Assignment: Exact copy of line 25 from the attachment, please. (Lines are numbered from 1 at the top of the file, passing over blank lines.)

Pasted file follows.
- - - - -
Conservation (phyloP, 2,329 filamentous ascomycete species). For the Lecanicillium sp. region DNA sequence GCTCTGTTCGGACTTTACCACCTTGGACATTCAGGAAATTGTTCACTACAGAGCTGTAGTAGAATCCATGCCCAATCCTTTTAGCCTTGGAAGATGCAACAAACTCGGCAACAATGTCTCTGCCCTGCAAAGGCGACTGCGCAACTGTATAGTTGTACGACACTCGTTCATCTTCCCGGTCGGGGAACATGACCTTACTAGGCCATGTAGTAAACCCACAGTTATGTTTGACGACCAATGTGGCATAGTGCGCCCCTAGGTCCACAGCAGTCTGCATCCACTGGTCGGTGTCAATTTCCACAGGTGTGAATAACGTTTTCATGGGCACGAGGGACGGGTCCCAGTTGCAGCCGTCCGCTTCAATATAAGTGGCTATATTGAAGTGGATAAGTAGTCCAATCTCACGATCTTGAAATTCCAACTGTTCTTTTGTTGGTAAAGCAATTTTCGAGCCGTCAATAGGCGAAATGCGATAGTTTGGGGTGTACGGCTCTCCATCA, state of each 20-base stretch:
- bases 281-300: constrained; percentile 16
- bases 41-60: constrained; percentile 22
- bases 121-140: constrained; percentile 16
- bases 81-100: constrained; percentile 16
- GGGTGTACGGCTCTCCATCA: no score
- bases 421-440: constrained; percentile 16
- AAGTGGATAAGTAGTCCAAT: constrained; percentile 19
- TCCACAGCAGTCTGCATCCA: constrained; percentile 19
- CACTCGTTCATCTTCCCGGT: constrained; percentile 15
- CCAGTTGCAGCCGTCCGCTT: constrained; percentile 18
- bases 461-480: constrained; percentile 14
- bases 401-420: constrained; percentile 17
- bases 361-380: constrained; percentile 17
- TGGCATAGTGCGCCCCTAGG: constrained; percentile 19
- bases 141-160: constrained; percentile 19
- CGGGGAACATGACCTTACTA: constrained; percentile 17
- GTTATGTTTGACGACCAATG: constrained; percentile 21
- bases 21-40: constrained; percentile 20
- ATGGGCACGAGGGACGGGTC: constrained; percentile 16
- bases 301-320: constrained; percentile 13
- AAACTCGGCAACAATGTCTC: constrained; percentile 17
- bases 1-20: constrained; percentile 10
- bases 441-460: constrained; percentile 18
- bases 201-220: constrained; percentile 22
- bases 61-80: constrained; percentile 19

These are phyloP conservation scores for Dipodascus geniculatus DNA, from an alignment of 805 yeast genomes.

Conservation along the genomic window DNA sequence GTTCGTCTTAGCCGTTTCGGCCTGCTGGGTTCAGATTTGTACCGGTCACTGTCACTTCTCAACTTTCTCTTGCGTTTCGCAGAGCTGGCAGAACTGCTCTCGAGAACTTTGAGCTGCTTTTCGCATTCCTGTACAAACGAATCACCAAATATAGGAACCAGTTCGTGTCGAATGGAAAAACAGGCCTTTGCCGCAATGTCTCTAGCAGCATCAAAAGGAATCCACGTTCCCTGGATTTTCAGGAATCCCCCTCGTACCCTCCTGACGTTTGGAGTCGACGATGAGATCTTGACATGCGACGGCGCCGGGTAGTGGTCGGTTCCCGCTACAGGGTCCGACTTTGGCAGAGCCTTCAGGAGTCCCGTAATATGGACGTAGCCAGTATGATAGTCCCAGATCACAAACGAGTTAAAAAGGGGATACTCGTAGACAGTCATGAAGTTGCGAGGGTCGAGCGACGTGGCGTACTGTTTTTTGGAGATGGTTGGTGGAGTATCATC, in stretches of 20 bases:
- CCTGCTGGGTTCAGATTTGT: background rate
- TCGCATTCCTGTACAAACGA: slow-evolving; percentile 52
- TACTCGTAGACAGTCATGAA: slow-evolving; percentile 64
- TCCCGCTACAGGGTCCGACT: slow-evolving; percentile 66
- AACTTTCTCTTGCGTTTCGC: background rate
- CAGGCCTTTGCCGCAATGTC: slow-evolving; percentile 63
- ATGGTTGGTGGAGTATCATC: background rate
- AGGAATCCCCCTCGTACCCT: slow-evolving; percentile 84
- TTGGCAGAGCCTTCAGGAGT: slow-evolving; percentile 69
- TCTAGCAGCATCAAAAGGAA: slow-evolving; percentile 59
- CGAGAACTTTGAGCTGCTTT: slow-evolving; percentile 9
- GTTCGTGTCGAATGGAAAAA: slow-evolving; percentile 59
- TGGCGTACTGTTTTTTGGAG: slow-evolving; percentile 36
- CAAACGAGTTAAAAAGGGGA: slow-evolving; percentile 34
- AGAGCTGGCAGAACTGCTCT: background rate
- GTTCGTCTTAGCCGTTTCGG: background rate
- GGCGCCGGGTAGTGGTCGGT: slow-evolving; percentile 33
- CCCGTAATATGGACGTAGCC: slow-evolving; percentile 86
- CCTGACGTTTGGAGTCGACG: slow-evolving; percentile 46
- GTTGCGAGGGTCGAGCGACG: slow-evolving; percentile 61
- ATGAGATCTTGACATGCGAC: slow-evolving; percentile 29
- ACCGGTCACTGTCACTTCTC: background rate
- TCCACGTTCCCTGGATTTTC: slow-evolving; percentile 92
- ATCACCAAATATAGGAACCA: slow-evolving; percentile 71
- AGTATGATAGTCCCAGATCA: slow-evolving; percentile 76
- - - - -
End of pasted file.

- bases 201-220: constrained; percentile 22